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August 30, 1966 - Image 21

Resource type:
Text
Publication:
The Michigan Daily, 1966-08-30

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TUESDAY, AUGUST 30. 1966

-THE MICHIGAN DAILY

PAGE NINE

As Nation Seeks Equity in FillingArmed F

orces

,,

In the nation's search for equity
in manning the armed forces,
more and more people have pro-
posed some sort of lottery or uni-
versal service. Either men are to
be chosen by chance or all are to
be taken.
Secretary of Defense Robert
McNamara in a speech suggested
inequalities in the draft might be
remedied "by asking every young
person in the United States to give
two years-to his country," in uni-
form, the Peace Corps, or similar
service.
U.S. officials filling in on the
speech later said the secretary
was against substituting any ser-
vice for military service.
Desire To Serve
The officials stressed that Mc-
Namara's intent was to;introduce
into the minds and hearts of young
people, particularly young men, a
feeling of obligation to serve in
some fashion.
They emphasized his use of the
word "asking" and "volunteer" to
throw down any impression that
he was suggesting some sort of

compulsory universal service for
young people.
At the same time, officials said
that McNamara sees a new appeal
in a so-far stillborn program to
rehabilitate, medically and educa-
tionally, young men who cannot
qualify for military service even
though they have volunteered.
This indicated a new impetus
behind what the Army used to call
its "step" program-a plan to re-
habilitate about 15,000 young
would-be volunteers and bring
them up to physical and mental
standards which would permit
them to serve.
Officials discounted the likeai-
hood of any legislation to back up
McNamara's proposal of service
for every young person, saying this
service is a moral obligation, not
one growing out of law.
They said McNamara had in
mind service in usch groups as
VISTA,' local and state helping
agencies, and such private service
organizations as the Society of
Friends.
But officials at the University

Twenty-five Republican mem-
bers of the House, the so-called
Wednesday group of liberals and
moderates, issued a position pa-,
per declaring that the present
program of deferring college stu-
dents results in "inevitable dis-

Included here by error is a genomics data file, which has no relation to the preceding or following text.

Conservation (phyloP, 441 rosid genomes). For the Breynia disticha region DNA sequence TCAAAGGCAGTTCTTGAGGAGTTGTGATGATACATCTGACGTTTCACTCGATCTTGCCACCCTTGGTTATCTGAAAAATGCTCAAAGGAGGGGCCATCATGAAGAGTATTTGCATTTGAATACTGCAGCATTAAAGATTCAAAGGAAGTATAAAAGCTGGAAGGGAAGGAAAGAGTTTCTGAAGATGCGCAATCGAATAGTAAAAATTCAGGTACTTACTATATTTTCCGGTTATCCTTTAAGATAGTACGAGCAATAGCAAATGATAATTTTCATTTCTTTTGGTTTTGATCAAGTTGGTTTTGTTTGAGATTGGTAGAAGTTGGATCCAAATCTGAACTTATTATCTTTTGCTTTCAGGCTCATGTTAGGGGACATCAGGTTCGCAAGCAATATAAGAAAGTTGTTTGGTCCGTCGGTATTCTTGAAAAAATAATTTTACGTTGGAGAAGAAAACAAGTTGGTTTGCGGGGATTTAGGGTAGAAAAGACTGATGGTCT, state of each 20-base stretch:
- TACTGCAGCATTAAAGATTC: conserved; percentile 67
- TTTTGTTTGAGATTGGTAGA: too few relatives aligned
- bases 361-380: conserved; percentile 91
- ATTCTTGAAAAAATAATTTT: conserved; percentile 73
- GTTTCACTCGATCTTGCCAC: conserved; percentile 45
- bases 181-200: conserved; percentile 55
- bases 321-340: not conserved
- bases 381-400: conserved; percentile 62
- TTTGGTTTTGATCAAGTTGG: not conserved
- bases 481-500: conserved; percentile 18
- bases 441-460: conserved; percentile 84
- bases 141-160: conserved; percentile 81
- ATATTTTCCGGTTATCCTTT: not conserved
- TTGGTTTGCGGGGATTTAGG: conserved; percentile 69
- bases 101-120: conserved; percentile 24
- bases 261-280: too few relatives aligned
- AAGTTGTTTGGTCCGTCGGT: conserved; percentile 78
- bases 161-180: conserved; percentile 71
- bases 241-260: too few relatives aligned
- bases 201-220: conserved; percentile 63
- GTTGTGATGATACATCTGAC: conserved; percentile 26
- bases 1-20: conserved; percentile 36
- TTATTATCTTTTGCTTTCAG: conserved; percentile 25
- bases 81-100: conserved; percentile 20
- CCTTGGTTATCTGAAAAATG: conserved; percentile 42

crimination between the rich and
the poor." The paper also points
out the many changes within the
country since the law was written
in 1951 which might tend to out-
mode the present system and
make it entirely inappropriate.
The Republican statements as
well raise familia'r issues:
-Whether it is fair to tavor
those who marry early or who are
wealthy enough to attend college;
-Whether men with "trick
knees" now often exempted should
not be allowed to perform clerical
duties, and
-Whether mental standards

should be lovered with the :rmd troin many of the nenbers of the

services providing special t'ach-1
ing for those below a certain level.i
Hershey commented hat. he
sees some congressional electon-
eering behind Capitol Hill's de-
mands for an investigation of tie
Selective Service investigation.
One 4lternative the Republican
group and many others would
like discussed is a peacetime Ai -'
my based solely on volunteers. Op-.
ponents of this proposal include,
however, most professional miii-
tary men. A voluntary sysem,
many claim, would work only if
military pay, fringe benefits, and
prestige are made commensurate
with civilian occupations. One un-
official estimate is that it -vould
take $6 billion to make abandon-
ment of the draft feasible.
A final alternative which sour-
I ces say met with sharp opposition

Pentagon study committee w'1s the
ilea of non-military options.
llough appeal on ideological
grounds is high and endorsemnents
ftromn Peace Corps and VISTA of-
licials lhave been favorable, objec-
tions are being based on s;rictly
practical grounds.
It has been argued. for example,
that there are not enough non-
military jobs to fill the demand.
Further, the Peace Corps and sim-
ilar programs might be damaged
by making them a haven for draft
avaders.
It the United States decides to
adopt a lottery or other conscripl
Live form of hale youth service,
it would be among one of a Land-
lul of nations in the world to have
such a system. Universal conscrip-
Lion today is more the exception
than the rule.

M7

ii
mE 1,

'U'Sends Rankings
To Selective Servie
(Continued from Page 1) whether to hold the vote, b
but under past procedure the stu- is expected to happen on Se
dent had to ask the University to WSU's action not to c
release the information. ranks next year came after
Officials commented that stu- ings between students and a
dents will probably be given a istrators and faculty.
form in the future authorizing the Keast's position was that
University to send class rank to set of class standings shat
draft boards. compiled for those who he
The University rushed every- registered for the draft ex
thing - allowing the students on- tion because they expected
ly two weeks to request the infor- high in class standings.
mation be withheld - because WSU il cotinet